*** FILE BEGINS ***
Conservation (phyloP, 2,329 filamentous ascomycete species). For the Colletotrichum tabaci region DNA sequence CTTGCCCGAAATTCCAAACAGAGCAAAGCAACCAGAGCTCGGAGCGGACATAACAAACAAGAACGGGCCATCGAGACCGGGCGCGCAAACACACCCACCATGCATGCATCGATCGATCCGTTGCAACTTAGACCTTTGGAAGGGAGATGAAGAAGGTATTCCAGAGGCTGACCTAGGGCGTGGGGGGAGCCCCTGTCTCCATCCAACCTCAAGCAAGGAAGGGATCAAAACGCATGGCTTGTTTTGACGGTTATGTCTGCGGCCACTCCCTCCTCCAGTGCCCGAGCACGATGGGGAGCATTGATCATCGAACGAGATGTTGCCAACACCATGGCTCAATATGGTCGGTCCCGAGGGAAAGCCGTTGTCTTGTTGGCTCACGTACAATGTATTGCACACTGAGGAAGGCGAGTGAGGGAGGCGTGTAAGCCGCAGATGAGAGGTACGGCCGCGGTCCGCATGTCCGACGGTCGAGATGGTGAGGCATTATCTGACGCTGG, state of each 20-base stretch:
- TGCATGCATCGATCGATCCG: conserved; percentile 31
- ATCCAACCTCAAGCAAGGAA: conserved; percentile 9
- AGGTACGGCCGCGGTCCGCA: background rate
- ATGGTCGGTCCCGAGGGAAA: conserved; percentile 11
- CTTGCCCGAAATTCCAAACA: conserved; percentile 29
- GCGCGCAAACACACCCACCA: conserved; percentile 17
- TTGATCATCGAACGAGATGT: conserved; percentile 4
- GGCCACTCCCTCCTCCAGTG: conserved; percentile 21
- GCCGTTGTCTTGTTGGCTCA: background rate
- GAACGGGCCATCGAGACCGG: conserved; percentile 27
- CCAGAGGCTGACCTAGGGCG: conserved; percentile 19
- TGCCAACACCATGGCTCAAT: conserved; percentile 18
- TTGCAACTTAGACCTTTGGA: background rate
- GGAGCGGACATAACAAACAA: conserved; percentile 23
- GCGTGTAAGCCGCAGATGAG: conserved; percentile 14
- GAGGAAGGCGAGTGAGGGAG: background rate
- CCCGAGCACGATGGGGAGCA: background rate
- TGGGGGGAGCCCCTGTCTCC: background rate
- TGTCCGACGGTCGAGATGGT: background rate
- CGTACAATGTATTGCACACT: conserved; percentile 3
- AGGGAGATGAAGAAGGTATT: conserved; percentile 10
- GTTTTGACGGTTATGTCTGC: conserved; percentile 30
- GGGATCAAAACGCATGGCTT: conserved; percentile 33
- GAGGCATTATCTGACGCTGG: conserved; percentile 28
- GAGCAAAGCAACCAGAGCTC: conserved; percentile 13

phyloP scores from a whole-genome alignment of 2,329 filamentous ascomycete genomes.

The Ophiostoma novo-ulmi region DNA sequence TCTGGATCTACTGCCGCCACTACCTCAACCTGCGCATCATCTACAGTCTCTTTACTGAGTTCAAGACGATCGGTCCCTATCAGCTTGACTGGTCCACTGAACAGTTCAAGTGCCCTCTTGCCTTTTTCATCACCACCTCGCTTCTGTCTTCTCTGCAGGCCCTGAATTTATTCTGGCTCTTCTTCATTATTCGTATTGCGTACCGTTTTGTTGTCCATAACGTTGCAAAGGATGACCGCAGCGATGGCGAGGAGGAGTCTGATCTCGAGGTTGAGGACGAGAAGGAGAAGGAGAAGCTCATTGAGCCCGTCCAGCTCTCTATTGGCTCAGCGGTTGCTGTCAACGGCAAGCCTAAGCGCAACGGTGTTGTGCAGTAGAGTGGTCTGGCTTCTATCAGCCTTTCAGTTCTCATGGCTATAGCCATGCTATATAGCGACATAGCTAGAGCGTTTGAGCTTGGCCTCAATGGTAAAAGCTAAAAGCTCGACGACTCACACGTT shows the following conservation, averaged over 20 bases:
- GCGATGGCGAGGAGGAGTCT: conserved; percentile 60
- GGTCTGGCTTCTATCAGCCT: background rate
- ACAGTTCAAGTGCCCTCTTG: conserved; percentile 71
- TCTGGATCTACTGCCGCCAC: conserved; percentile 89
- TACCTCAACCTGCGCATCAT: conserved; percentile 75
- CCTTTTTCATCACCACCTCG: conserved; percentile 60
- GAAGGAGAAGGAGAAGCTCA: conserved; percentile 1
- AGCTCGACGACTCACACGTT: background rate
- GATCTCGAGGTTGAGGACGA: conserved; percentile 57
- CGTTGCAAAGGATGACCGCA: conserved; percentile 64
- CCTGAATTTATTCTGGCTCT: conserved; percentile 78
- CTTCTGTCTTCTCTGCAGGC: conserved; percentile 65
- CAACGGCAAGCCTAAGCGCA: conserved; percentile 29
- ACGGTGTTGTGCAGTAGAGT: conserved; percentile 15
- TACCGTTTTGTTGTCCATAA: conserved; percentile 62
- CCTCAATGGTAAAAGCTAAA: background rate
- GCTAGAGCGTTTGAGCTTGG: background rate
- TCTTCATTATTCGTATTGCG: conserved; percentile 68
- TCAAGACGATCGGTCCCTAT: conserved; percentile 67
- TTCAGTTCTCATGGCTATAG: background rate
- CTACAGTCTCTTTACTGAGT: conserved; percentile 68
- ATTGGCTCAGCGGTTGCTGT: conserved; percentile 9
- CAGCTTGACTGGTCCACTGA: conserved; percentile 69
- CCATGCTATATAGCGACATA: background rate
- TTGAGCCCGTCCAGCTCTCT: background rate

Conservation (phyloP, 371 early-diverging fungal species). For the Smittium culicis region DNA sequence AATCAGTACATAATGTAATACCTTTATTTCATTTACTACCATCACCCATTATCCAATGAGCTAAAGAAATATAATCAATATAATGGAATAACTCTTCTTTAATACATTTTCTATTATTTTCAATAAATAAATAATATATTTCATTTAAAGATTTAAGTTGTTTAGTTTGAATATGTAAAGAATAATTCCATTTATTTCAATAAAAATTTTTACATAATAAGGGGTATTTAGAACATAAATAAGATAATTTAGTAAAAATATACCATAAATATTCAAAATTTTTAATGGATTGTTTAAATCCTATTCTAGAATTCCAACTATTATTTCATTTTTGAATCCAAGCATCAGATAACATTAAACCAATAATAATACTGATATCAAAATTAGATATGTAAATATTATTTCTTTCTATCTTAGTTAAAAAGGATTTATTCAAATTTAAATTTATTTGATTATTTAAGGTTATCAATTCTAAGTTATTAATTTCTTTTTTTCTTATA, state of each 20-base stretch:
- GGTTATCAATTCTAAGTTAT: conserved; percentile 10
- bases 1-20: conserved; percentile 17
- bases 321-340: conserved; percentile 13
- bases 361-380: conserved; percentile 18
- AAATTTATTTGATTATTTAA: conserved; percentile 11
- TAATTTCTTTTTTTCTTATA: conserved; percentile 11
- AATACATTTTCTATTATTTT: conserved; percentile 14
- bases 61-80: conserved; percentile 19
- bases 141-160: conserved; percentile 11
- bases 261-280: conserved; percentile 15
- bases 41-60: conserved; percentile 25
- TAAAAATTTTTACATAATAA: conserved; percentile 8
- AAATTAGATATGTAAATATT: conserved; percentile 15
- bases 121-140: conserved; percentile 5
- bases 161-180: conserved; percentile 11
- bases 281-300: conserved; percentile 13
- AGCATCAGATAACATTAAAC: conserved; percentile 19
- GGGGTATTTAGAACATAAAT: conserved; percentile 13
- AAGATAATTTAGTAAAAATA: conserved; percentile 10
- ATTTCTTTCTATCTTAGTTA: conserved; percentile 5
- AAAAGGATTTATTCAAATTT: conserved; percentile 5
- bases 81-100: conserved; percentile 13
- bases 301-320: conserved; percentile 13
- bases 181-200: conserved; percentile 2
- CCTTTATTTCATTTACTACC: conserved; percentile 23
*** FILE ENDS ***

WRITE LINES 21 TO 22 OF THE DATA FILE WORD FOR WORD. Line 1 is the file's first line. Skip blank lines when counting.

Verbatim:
- CGTACAATGTATTGCACACT: conserved; percentile 3
- AGGGAGATGAAGAAGGTATT: conserved; percentile 10